This review originally appeared on AsAmNews In Japan, the raucous sound of the cicada is synonymous with summer, when leaves take on the dusty green of full maturity and insects molt into adults, leaving empty shells behind. Cicada, directed by Dean Yamada and written by Yu Shibuya, captures that feeling of summer, when we shed another layer of our former selves and take on a more mature form. Our transition is led by Jumpei Taneda (Yugo Saso), who discovers that he is infertile during a pre-marital medical checkup and must figure out a way to tell the woman he wants to marry. Paralleled with Jumpei’s struggles are those of his sister Nanaka (Hiroko Wada), who desperately wants to protect her son Ryota (Houten Saito) from the bully in school. However, only Jumpei has the uncanny ability to find what Ryota really wants: cicada shells. Cicada uses the discarded insect exoskeleton to propose a metamorphosis for the adult who has forgotten he was also once a child. From the beginning, children are central to the film – …
If House of Cards is boring you this season (is that just me?), don’t give up on binge watching Netflix just yet. The Unbreakable Kimmy Schmidt, created by Tina Fey and Robert Carlock, follows the transition of Kimmy Schmidt (Ellie Kemper), who moves to New York City after her rescue from the bunker in Indiana where she has been held captive for fifteen years in a cult by a deranged apocalyptic minister. Arriving in New York City with no job, no money, and no friends, Kimmy decides to stay and finds herself a sketchy pad with roommate Titus Andromedon (Tituss Burgess) and a shaky job working for trophy wife Jacqueline Voorhees (Jane Krakowski). Oh but don’t worry – this is a comedy.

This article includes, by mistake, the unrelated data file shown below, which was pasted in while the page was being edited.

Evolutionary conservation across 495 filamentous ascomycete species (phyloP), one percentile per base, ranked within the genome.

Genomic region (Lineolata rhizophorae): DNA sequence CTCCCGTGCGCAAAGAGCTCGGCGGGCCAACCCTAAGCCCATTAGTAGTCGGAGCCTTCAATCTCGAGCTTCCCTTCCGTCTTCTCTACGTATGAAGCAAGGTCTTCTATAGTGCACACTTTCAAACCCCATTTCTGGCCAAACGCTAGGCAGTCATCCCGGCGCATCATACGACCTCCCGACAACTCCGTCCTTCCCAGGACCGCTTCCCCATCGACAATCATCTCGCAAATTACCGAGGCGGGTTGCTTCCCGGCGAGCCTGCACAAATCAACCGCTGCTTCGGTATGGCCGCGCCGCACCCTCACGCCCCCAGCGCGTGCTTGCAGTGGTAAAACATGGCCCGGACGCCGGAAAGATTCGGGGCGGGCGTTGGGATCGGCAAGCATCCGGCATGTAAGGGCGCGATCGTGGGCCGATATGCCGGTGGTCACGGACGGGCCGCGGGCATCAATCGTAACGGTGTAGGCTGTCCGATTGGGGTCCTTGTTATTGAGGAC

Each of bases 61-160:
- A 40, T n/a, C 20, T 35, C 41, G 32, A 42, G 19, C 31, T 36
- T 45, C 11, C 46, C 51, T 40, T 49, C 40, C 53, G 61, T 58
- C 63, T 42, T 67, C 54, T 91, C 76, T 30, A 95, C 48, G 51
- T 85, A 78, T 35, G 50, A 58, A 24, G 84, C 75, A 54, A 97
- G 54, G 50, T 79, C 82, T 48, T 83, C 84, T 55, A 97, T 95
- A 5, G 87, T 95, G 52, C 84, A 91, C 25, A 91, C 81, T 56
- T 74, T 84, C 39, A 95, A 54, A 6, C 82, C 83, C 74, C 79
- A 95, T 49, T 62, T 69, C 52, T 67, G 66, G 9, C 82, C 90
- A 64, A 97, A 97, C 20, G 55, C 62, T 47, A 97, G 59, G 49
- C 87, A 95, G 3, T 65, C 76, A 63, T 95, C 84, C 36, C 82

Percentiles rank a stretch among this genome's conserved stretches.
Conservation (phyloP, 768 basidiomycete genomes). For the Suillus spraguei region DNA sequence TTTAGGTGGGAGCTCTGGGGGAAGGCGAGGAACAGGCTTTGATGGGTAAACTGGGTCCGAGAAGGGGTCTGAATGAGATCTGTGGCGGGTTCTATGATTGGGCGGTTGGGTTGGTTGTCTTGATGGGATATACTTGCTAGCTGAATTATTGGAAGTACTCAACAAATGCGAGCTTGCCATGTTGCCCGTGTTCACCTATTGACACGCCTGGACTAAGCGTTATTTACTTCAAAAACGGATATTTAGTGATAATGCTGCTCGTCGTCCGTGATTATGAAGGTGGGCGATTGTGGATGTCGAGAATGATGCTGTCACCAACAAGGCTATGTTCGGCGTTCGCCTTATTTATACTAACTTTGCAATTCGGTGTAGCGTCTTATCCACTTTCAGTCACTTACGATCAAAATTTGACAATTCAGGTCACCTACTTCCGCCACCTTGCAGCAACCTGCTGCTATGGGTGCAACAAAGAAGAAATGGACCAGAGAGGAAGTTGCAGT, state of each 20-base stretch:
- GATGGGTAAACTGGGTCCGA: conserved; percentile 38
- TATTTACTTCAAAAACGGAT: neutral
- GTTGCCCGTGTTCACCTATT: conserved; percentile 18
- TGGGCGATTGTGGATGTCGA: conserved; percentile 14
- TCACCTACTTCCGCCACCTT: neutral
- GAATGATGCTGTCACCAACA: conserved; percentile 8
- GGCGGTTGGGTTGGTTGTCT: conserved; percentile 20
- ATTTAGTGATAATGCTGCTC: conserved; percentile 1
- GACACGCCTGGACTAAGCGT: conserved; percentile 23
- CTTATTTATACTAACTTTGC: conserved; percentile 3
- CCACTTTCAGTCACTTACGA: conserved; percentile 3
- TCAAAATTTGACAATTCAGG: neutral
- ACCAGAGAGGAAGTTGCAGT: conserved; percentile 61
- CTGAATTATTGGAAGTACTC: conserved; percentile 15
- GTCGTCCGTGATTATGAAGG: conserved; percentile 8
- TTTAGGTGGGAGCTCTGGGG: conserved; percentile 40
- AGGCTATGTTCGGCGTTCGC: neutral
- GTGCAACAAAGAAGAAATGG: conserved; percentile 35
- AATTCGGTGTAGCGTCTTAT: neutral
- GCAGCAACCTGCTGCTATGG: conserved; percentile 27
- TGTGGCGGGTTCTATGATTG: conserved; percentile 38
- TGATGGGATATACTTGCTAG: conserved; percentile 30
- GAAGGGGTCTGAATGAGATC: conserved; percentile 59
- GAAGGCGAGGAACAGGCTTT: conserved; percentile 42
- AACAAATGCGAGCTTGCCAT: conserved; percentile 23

by guest contributor John Entrada
Most apocalyptic authors do not posses the creativity or desire to end their novel outside the standard normal tropes: a protagonist who submits to his (and it rather often seems to be “his”) malevolent overlords either through acquiescence or death, or else a plot that simply doesn’t bother with catharsis at all. So I was never a big fan of this genre, and that’s largely Aldous Huxley’s fault. (Random fact: Huxley wrote the original screenplay for Disney’s adaptation of Alice in Wonderland. Disney rejected it on the grounds that it was too literary. I feel Walt on that one.) The Host is a great exception. Yep, that’s the one written by Stephanie Meyer, who when she’s not writing about sparkly teenage vampires actually has quite a graphic imagination. If you’re looking for somewhat-lighter adult apocalyptic lit, go read it. If you’re looking for something a bit darker, I’d start with Chang-Rae Lee.
ABC’s newest sitcom Fresh Off The Boat kicked off yesterday with a double header. The show is based on the memoir of the real-life Eddie Huang, who growing up in the 1990s was obsessed with hip hop and struggling to fit in. The pilot follows Eddie’s Taiwanese American family as they move from the metropolitan Washington, D.C. area to the (far less diverse) city of Orlando, Florida.
“There are no Asian movie stars” – Aaron Sorkin